Lady luck please let the dice stay hot
Let me shout a seven with every shot
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Yeah, sure, everybody's been to Las Vegas. So what's to tell?
If you took the typical three-day weekend tourist route, you rode a bus across miles of featureless desert in scorching heat, checked into a third-rate hotel (the hotel rates here run all the way to 123rd-rate), hit the floor and got cleaned out by the Double-Diamond slot machine (98% payout my foot!), pulled cash out of the ATM, headed for the nearest five-dollar buffet (all steam-table food), left the hotel to walk the strip (no matter what you do, someone will force a flyer with a number for an escort service and a picture of a nude woman into your hand), saw the free shows (the erupting volcano or the pirate fight), got sloppy off the free drinks ("Cocktails!" the drink ladies call out day and night), and crashed from the burnout soon after.
Oh, wait, this isn't the glamorous place in the city's signature song? Yes, there's things that a song can't convey: The smells, from the permanent water-stains of the lobby carpets to a whiff from the gratings of the city's overworked sewer system. The feeling, both of the synthetic plastic seats of the diner booths sticking to your thighs and the smog that makes every breath feel like you're smoking a cigarette. The sense that you'd better either go big or go home, because for every glitzy casino with blinking lights and showgirls cavorting out front, there's three slot houses that have folded up and are scheduled for a date with dynamite. No matter what shows headline a casino in its glory days, the Loizeaux family (of Controlled Demolition, Inc.) always provides the closing act.
Viva Las Vegas movie poster
Elvis Presley's 1964 "Viva Las Vegas" and the movie of the same name aren't written about this
Vegas. This is the post-recession Vegas we have now, but the song is about the post-war 1960s Vegas, when the American dream was going full steam, the Mafia and the Rat Pack were in control but ran things right, and Hunter S. Thompson would soon speed his way there with a trunk full of acid, amphetamines, and ether. This is the city where all of your carnal desires are delivered like a pizza, existing for no other reason than that the consumers demanded it.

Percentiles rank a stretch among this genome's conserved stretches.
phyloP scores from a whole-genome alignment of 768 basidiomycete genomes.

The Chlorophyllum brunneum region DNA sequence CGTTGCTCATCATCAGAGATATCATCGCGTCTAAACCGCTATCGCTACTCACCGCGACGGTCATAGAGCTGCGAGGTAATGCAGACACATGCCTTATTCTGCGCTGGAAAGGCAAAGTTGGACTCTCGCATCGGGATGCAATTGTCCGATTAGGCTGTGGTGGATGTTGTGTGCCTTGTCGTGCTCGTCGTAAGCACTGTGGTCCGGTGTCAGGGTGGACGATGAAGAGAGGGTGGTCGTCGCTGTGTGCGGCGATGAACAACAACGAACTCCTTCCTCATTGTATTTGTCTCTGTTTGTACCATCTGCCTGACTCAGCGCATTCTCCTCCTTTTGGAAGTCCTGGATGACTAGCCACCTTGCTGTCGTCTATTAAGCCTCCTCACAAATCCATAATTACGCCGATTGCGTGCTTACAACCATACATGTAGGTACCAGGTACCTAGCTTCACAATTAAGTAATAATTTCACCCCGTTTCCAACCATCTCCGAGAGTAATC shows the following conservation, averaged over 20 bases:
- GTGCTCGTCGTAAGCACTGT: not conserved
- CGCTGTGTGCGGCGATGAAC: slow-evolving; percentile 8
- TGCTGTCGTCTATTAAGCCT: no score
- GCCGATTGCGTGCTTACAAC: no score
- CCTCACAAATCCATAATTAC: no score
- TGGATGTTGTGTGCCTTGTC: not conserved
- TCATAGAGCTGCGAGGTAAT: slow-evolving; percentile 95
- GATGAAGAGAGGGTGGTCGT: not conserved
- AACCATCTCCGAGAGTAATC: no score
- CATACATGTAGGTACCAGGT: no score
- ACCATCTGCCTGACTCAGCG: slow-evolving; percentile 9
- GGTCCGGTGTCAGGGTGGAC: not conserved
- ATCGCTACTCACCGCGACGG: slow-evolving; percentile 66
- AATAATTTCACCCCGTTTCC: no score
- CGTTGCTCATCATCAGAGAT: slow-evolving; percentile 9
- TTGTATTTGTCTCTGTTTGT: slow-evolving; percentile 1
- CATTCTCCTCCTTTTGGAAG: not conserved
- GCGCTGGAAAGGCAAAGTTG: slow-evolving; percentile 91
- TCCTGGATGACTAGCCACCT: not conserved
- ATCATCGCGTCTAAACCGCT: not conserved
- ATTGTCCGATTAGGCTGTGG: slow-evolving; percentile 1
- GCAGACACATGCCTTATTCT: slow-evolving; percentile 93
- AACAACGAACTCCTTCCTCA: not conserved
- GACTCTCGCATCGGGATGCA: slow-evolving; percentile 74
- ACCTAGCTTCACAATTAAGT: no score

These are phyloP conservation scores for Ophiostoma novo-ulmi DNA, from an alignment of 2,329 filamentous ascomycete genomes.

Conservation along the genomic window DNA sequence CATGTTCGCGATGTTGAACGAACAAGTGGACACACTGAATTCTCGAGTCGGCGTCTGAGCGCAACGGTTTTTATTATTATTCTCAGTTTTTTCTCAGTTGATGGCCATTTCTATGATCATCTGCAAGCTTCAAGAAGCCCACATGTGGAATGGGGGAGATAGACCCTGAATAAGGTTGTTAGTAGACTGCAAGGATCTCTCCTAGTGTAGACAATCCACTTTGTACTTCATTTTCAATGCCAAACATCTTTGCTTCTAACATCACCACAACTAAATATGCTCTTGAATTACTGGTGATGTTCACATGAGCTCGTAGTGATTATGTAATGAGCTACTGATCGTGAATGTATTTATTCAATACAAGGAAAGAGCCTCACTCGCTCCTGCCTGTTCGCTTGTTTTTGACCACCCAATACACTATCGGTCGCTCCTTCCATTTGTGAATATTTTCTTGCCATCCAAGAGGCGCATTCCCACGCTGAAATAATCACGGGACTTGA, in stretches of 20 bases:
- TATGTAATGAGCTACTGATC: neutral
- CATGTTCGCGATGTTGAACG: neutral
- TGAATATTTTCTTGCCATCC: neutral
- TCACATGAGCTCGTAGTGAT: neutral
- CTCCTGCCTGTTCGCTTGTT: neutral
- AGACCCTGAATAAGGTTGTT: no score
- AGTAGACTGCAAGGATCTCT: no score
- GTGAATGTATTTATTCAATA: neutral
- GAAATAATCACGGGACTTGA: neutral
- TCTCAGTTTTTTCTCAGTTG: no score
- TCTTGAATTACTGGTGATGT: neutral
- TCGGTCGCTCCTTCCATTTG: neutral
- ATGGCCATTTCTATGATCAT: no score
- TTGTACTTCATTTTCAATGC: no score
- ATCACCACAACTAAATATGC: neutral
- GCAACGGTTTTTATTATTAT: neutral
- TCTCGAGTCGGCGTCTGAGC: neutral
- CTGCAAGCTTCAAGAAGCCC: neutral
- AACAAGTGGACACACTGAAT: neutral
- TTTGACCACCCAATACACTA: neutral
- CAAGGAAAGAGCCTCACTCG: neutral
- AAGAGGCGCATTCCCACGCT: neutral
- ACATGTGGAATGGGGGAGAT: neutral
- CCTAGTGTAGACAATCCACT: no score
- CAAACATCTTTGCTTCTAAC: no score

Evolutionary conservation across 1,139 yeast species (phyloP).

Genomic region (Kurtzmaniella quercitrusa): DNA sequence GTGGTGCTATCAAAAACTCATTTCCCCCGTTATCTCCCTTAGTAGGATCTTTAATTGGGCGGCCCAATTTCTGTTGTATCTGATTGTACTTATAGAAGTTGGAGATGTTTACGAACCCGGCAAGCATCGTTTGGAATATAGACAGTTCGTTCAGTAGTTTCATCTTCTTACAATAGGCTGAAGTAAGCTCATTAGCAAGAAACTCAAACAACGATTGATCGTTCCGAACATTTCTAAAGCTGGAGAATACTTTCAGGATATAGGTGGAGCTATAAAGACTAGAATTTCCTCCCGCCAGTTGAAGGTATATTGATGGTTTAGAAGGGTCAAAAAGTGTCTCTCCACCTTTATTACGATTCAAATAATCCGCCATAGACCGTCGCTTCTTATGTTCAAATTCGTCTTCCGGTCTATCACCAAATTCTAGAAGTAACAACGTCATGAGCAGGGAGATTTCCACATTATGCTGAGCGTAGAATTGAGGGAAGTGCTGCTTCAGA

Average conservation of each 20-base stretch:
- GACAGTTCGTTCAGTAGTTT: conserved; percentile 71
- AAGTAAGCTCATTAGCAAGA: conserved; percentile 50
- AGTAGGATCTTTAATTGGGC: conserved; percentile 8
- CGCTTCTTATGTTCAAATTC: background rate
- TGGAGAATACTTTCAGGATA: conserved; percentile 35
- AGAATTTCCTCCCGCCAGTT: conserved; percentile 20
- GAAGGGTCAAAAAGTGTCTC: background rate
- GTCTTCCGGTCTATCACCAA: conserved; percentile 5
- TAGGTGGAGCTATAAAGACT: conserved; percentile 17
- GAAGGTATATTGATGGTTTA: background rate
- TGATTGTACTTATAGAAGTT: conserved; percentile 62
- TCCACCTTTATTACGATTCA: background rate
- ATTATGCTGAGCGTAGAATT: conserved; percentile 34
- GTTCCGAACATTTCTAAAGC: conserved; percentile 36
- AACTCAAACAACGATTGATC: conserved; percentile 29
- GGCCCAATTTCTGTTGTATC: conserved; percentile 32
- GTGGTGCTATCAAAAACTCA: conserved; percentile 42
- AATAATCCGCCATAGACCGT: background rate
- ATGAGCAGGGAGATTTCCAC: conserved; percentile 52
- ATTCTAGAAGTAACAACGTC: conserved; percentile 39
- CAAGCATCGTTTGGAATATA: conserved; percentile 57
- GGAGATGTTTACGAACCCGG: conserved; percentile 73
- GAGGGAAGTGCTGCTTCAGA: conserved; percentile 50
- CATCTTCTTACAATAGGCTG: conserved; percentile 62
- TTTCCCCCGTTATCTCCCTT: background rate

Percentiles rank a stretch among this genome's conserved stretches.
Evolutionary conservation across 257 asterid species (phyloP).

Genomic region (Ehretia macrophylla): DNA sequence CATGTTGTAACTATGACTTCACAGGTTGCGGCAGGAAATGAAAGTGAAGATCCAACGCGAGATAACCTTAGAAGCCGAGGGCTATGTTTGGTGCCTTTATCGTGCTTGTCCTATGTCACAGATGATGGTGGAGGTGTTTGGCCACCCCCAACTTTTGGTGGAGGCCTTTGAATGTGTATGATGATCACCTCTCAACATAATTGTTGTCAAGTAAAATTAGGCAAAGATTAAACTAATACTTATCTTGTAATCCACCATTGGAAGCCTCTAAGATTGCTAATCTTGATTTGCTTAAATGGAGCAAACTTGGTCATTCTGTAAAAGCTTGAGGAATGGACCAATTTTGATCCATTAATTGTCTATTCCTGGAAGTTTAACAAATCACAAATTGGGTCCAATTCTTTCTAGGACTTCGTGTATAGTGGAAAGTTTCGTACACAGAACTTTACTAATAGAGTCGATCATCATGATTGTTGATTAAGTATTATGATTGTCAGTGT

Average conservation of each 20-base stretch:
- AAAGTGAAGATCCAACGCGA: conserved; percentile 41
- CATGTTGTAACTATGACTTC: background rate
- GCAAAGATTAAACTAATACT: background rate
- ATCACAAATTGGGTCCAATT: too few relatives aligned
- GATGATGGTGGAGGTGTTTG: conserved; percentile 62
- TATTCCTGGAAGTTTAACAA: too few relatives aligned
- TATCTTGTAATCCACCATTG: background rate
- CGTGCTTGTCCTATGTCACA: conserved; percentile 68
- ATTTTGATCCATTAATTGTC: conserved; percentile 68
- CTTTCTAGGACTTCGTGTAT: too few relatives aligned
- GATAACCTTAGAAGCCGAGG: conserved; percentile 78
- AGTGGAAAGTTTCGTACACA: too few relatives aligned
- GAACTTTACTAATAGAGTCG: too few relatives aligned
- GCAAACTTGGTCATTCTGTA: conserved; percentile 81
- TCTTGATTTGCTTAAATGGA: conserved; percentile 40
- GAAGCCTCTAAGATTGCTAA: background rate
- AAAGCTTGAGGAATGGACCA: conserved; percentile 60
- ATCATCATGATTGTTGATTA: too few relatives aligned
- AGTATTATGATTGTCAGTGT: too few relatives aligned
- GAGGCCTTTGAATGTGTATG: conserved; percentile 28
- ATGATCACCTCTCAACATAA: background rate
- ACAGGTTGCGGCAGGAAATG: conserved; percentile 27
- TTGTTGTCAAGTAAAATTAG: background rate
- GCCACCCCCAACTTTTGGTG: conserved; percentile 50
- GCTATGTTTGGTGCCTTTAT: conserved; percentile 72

The song has been covered more times than Michael Jackson's face. By the Dead Kennedys, ZZ Top, Ann-Margaret, The Grascals, Fiskales Ad-Hok, Shawn Colvin, Bruce Springsteen, The Thrills, Wayne Newton, The Residents, The Misfits, Nine Inch Nails, Billy Swan, Dolly Parton, Dread Zeppelin, Engelbert Humperdinck, Lee Rocker, Phil Cody, The Gipsy Vagabonds, The Stray Cats, Cornell Hurd, King Junior, The Blues Brothers, The Royal Crown Revue, The Southern Boys, and Plastilina Mosh. To name a few. Odds are good that you'll hear it on any given karaoke night, as well.
Elvis didn't write it, by the way. It was written by Doc Pomus and Mort Shuman, and furthermore borrows its opening riff from the song "Brazil" by Xavier Cugat, which is most famously used as the theme for the movie "Brazil" by Terry Gilliam. Gilliam went on to direct the filmed version of Fear and Loathing in Las Vegas
, thus completing the circle.
The movie for which this song is written, and the fact that it is hailed as Presley's signature film, no doubt plays a role in the continued popularity of Elvis in Las Vegas. To this day, he is the most impersonated performer on the strip, and if you catch a limousine full of Elvis impersonators in their sequined white jumpsuits - perhaps on Las Vegas Boulevard crossing Sahara Boulevard while the roller coaster erupts from the side of the Sahara casino like an enraged tiger - you'll feel the middle ground that connects old Vegas to new Vegas, if only for a flash that's gone as fast as a $2-dollar pass-line bet.Pete Trbovich
May 29, 2012
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